From Istanbul to Bodrum: 5 Best Ways to Get There
For an itinerary combining both Istanbul's wealth of monuments and mosques with some beach time and sensational coastal scenery, add Bodrum to your Turkish travel list.
As Bodrum is one of Turkey's most popular vacation destinations, you'll find plenty of transport choices from Istanbul. Plan your journey by finding out the best ways to get there.
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1. From Istanbul to Bodrum by Airplane
If you're heading from Istanbul to Bodrum, you'll find plenty of flight choice to whizz directly from Istanbul's historic grandeur to Aegean Coast scenery.
The nearest airport to the Bodrum Peninsula is Milas-Bodrum Airport, 37 kilometers northwest of Bodrum Town.
Turkish Airlines (and their subsidiary Anadolu Jet) offer 13 flights daily between Istanbul and Bodrum, with departures divided between Istanbul International Airport and Sabiha Gökçen Airport.
Pegasus Airlines run seven daily flights, all departing from Sabiha Gökçen.
Fare prices can yo-yo more on this route than on other Turkish domestic services, so your choice of flight may be just as much about cost than departure airport and time.
Both Istanbul International and Sabiha Gökçen Airports are lengthy drives outside of the center but are connected to the central city by regular airport buses.
From Milas-Bodrum Airport, Havaş airport buses are scheduled to connect with every flight and head to Bodrum Town, taking around 45 minutes for the journey.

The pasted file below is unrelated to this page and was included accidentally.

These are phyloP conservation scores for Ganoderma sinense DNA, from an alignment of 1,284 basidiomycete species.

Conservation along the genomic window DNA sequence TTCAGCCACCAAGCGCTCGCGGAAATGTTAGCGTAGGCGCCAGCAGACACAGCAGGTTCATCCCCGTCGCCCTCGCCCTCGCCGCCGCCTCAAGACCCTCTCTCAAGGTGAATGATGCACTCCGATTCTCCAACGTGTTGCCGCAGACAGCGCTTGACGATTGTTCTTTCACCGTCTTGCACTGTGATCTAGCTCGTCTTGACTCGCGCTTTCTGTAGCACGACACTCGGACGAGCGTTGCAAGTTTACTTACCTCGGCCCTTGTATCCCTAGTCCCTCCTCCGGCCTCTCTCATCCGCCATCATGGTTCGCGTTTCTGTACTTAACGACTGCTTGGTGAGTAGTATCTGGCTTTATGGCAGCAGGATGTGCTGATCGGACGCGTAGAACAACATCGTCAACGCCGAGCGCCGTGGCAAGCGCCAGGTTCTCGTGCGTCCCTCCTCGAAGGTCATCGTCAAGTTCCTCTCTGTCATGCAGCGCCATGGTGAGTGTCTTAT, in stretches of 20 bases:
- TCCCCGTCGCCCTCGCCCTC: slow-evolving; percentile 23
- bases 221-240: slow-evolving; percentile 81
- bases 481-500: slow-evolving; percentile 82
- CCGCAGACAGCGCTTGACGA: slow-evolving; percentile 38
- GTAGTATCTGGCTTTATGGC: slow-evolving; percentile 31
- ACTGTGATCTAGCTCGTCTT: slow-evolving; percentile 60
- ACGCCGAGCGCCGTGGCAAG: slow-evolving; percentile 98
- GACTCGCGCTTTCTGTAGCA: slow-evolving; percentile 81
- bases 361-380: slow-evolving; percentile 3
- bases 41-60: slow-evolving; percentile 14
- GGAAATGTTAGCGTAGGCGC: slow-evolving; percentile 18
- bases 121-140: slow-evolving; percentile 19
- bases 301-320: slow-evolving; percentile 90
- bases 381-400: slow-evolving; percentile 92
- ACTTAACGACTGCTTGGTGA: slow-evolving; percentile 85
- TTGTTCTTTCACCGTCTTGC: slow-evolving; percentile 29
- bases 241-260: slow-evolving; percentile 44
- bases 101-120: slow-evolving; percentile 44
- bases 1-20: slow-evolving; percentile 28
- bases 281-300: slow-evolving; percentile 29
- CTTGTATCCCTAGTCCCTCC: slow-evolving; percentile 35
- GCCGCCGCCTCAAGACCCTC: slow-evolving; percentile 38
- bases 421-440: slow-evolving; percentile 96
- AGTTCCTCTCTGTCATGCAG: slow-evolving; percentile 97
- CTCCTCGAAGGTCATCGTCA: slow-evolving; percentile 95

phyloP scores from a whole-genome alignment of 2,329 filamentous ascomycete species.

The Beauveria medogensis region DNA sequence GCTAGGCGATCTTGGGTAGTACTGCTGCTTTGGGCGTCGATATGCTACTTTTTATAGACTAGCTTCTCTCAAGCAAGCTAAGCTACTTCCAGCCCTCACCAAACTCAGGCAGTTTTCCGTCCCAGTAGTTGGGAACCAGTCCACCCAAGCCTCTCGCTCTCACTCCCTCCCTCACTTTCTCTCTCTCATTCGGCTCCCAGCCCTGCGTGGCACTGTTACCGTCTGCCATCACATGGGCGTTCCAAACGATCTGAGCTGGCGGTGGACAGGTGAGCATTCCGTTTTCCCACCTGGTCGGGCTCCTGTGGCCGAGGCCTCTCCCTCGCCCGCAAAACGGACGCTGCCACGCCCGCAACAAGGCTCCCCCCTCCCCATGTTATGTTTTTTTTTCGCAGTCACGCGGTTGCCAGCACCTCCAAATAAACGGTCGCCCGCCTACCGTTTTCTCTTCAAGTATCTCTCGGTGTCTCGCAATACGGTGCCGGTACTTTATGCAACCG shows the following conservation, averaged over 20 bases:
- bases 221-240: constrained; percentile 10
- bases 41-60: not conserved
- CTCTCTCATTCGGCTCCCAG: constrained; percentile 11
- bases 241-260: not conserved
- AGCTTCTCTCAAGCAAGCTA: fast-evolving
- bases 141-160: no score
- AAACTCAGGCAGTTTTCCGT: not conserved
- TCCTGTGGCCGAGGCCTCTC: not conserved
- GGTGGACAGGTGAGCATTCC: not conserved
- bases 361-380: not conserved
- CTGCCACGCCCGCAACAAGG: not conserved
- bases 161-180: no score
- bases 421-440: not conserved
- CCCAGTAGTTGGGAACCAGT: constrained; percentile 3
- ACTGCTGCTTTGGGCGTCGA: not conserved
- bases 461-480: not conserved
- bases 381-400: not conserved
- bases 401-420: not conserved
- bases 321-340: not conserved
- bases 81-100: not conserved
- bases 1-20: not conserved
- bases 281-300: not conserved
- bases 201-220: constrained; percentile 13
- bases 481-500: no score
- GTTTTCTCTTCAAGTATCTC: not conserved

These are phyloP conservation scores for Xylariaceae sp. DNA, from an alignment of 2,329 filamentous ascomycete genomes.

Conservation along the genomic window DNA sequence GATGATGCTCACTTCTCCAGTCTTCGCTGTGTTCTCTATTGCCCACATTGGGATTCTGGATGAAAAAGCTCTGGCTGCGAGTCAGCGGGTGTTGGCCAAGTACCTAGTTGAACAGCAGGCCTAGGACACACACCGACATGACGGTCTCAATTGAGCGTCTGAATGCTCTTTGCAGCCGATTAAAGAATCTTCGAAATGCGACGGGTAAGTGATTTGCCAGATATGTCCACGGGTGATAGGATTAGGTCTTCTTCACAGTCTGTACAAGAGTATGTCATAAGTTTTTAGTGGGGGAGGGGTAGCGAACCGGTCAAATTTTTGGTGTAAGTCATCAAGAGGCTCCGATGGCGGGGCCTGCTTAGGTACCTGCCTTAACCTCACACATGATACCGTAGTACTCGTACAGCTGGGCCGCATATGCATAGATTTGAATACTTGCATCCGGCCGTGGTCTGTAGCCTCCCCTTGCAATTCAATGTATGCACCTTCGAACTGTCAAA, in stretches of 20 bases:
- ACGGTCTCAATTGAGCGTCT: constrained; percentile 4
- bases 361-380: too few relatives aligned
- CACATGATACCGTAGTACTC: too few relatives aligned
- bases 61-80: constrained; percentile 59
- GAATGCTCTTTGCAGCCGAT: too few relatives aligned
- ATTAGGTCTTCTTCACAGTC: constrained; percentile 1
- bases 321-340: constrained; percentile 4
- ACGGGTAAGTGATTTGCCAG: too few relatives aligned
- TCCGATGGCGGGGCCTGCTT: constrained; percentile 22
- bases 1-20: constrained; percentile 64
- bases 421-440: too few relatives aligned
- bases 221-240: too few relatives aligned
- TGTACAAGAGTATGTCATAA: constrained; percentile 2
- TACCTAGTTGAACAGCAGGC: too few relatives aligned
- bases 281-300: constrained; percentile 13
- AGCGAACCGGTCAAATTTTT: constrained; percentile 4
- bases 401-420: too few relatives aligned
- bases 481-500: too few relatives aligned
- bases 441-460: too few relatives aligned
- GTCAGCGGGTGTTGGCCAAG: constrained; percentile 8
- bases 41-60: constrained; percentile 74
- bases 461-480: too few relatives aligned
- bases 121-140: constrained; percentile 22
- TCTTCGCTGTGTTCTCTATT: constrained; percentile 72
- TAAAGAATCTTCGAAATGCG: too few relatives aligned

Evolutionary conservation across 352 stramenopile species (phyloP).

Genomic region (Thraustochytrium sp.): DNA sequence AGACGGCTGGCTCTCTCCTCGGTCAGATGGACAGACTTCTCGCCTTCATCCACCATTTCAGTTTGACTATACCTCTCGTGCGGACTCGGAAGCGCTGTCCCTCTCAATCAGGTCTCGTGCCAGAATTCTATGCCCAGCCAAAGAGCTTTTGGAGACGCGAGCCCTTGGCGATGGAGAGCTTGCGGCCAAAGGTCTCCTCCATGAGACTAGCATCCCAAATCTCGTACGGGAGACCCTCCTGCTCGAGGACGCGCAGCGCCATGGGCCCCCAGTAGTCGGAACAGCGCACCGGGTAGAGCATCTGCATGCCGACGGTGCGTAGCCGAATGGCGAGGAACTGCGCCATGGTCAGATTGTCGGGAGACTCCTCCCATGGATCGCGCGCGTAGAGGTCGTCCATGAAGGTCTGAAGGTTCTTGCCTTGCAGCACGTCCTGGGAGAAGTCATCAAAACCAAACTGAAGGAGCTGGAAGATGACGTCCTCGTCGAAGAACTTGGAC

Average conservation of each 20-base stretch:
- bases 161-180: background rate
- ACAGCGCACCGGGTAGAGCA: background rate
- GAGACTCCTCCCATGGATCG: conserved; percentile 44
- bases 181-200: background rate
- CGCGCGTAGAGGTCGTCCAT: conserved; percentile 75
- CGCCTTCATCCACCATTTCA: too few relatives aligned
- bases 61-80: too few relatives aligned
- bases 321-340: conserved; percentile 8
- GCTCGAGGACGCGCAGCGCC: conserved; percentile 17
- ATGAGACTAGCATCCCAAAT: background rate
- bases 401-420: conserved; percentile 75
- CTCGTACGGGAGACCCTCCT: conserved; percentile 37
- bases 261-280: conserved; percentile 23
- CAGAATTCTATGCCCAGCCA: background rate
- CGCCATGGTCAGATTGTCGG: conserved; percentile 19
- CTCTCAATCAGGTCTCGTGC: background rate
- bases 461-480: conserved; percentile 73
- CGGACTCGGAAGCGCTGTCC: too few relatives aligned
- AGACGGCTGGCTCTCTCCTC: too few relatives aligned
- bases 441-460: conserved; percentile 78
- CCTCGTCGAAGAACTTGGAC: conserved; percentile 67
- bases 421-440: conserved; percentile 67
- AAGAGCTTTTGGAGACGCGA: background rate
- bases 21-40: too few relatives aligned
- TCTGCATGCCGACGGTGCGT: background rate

Many passengers heading to a resort outside of town, on the peninsula, pre-organize private door-to-door airport transfers with their hotel.
2. From Istanbul to Bodrum by Flight & Bus
If you want to add some of the Aegean's most famous tourist attractions into your journey but are a tad short of time, flying to Izmir, instead of directly to Bodrum, is a good idea.
Izmir is the gateway to some of Turkey's premier sights. The Roman ruins of Ephesus (79 kilometers south) and Pergamum (110 kilometers north) are both only around a one-hour drive from town. While Pamukkale's calcite terraces, with the Roman ruins of Hierapolis above, are 224 kilometers to the east.
You could fly into Izmir, spend a couple of days exploring the surrounding region's wealth of historic attractions, and then continue on to Bodrum by bus.
Both Turkish Airlines and Pegasus Airlines offer plenty of flight choice from Istanbul to Izmir Adnan Menderes Airport.
When you've finished your Izmir side-trip, there are hourly buses to Bodrum Town from Izmir Otogar (bus station), taking three hours for the trip.
3. From Istanbul to Bodrum by Bus
With a journey time of between 11 and 13 hours, there are more evening than day departures on the direct intercity bus route from Istanbul to Bodrum Town.
Pamukkale Turizm and Metro Turizm bus companies run the most services, with Ulusoy and Kamil Koç also offering some good departure times.
If you want to travel by day bus, choose a departure time between 6am and 7am, so you don't arrive in Bodrum Town late at night. For overnight services, a departure time of 8pm deposits you in Bodrum Town at around 8am.
Many of the buses on this route use 2+1 seating configuration with one-seat rows on the left-hand side of the bus - a major bonus for solo travelers.
All intercity buses are fitted out with comfortable, airline-style seating that comes with individual entertainment systems and phone-charging points.